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PSF 4551 Principles of Individual and Community Advocacy

Course Description

Explores the response to crime by law enforcement, the court system, social services, and victim advocates. Primarily focuses on advocacy for individuals and the community. Examines domestic violence, crime prevention, delinquency, hate crimes, and substance abuse in terms of best practices from the field.

Course Objectives

By the end of this course, you will be able to:

  • Discuss the progression of our society from a system focused on victims to one focused on criminals
  • Understand the early field of Victimology and the focus of researchers/theorists at that time compared to the focus today
  • Discuss the various ways that we can measure victimization, including the pros and cons of each, and the difficulties that arise from non-reporting
  • Compare and contrast restitution, retribution, and restorative justice
  • Discuss the different varieties of restorative justice and what the research says with regard to these programs
  • Identify incidence/prevalence rates for sexual battery, intimate partner violence, child maltreatment, homicide, and sexual harassment. For each type of victim, you will also be able to discuss various theories about why the perpetrators do what they do, and how the system is setup to assist these victims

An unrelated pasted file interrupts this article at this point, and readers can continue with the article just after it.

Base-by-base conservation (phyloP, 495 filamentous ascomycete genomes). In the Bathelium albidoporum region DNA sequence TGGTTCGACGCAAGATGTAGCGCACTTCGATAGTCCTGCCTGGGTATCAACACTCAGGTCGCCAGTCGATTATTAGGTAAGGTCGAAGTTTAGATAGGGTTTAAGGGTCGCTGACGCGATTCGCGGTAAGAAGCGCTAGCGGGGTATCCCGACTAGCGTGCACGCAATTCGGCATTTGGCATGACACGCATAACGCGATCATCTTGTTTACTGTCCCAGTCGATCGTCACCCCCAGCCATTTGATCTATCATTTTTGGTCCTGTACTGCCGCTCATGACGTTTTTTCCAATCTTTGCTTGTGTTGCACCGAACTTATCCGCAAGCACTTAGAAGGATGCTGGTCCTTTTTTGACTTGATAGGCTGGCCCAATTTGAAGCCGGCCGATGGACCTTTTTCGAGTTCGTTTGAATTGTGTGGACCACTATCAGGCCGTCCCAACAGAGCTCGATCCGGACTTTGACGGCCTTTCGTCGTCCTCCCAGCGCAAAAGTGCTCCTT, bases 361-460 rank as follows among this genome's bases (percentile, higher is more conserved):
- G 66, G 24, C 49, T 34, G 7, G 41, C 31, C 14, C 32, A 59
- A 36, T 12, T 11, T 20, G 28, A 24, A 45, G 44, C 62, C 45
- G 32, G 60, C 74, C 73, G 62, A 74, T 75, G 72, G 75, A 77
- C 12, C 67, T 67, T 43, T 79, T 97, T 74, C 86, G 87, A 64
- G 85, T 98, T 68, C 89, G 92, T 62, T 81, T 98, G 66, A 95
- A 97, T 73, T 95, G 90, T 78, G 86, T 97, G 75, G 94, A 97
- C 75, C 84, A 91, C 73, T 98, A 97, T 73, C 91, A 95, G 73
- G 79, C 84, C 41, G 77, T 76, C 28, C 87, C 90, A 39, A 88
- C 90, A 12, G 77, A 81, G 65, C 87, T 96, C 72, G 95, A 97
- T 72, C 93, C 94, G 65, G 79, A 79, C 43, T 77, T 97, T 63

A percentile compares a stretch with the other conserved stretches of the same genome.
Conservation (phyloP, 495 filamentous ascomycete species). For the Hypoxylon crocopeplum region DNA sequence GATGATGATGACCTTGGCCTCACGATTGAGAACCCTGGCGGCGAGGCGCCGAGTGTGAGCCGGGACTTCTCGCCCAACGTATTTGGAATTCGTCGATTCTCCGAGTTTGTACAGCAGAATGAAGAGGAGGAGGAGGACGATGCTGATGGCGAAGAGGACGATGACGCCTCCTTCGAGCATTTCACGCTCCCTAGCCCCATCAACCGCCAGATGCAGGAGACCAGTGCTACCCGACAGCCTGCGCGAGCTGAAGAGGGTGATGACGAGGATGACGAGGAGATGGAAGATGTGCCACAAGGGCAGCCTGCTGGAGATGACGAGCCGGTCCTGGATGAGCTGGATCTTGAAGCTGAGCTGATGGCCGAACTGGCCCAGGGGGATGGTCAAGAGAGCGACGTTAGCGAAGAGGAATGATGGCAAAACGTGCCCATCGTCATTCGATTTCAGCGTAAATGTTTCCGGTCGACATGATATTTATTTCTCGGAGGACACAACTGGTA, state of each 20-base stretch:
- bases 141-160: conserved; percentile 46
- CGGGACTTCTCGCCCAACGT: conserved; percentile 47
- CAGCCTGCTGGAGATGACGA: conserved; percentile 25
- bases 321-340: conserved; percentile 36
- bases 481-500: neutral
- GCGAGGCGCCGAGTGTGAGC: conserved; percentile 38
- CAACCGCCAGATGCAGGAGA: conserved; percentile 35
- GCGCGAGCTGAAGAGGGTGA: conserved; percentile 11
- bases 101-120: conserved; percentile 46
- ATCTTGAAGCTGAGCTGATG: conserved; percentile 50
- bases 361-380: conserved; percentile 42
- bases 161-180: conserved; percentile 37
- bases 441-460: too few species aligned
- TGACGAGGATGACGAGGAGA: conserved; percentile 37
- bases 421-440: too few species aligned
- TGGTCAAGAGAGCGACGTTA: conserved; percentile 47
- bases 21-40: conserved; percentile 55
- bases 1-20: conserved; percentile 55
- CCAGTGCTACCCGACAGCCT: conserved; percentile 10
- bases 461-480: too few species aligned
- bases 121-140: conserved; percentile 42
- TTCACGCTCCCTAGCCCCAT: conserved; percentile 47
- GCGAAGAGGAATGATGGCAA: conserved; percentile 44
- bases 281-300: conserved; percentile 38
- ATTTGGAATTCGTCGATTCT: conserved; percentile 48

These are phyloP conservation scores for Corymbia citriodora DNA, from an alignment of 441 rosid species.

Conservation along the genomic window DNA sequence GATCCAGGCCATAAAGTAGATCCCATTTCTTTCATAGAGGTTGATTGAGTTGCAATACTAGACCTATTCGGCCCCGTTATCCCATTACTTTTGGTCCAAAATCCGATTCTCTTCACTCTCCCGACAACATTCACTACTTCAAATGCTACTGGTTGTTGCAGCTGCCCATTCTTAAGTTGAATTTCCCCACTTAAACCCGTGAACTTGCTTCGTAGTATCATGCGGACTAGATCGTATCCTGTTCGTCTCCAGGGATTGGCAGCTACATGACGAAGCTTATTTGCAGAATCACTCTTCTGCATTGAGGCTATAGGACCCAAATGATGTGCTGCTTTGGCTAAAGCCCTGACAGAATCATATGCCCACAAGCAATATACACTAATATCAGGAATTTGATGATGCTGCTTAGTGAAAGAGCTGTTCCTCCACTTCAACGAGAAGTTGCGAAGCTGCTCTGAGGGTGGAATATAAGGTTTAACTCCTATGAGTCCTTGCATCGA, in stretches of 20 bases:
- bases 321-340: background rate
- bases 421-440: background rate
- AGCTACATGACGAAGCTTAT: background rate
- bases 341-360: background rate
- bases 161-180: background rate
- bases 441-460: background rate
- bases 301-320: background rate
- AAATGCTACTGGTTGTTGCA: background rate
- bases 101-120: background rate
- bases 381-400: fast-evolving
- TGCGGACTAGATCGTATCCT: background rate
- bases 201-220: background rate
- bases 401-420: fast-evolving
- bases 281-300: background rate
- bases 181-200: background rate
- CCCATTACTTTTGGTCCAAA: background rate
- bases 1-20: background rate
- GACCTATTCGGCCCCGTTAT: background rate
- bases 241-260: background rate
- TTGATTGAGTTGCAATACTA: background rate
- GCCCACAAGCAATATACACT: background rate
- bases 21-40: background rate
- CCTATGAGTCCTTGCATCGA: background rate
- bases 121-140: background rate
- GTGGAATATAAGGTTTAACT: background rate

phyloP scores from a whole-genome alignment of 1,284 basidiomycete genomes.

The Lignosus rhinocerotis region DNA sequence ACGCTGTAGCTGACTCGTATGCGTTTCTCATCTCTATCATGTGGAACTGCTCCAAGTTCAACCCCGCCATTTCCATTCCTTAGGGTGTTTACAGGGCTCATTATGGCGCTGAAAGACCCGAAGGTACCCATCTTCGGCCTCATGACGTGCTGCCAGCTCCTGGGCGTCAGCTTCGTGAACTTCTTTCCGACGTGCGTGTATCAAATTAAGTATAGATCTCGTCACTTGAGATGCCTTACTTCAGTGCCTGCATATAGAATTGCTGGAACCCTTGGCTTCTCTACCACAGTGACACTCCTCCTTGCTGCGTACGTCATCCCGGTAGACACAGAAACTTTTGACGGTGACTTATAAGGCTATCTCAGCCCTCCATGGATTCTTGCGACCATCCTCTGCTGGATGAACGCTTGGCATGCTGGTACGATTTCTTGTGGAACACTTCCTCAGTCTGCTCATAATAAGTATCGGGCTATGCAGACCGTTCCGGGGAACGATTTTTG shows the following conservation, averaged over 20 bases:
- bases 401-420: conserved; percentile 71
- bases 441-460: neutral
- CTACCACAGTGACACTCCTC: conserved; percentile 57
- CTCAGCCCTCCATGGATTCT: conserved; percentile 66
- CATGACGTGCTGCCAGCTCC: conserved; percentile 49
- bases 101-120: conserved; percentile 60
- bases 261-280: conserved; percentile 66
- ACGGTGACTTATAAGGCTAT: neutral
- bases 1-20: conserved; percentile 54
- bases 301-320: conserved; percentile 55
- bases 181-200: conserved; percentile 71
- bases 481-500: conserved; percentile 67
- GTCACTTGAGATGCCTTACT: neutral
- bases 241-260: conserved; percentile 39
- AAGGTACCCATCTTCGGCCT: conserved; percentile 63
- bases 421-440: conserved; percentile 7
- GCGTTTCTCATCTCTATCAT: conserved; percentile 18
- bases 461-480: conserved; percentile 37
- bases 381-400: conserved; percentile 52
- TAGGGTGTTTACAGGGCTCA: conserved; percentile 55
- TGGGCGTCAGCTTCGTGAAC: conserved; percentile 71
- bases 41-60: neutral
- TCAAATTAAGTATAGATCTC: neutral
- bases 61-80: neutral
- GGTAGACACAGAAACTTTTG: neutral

• Discuss the progression of victim rights movements and where the courts stand on the topic

Week 1

Lecture: Instructor Introduction
Lecture: Course Introduction
Lecture: The Scope of Victimology


  • Discuss the change from a victim justice system to a criminal justice system
  • Outline the early interest in victim typologies
  • Summarize the research of some of the fathers in the field of victim research
  • Provide an overview of the field
  • Discuss the Victim Movement

Week 2

Lecture: Gauging the Extent of Criminal Victimization


  • Describe the three major data sources for measuring crime
  • Discuss the UCR, its use, its categories, and its limitations
  • Discuss NIBRS, its advantages, and its disadvantages
  • Identify problems with victimization surveys
  • Outline the progression of victimization surveys through their various generations
  • Discuss the NCVS and compare it to the UCR
  • Understand the concept of repeat victimization
Lecture: The Costs of Being a Victim


  • Understand why some crimes may go unreported
  • Relay what is meant by the “second insult”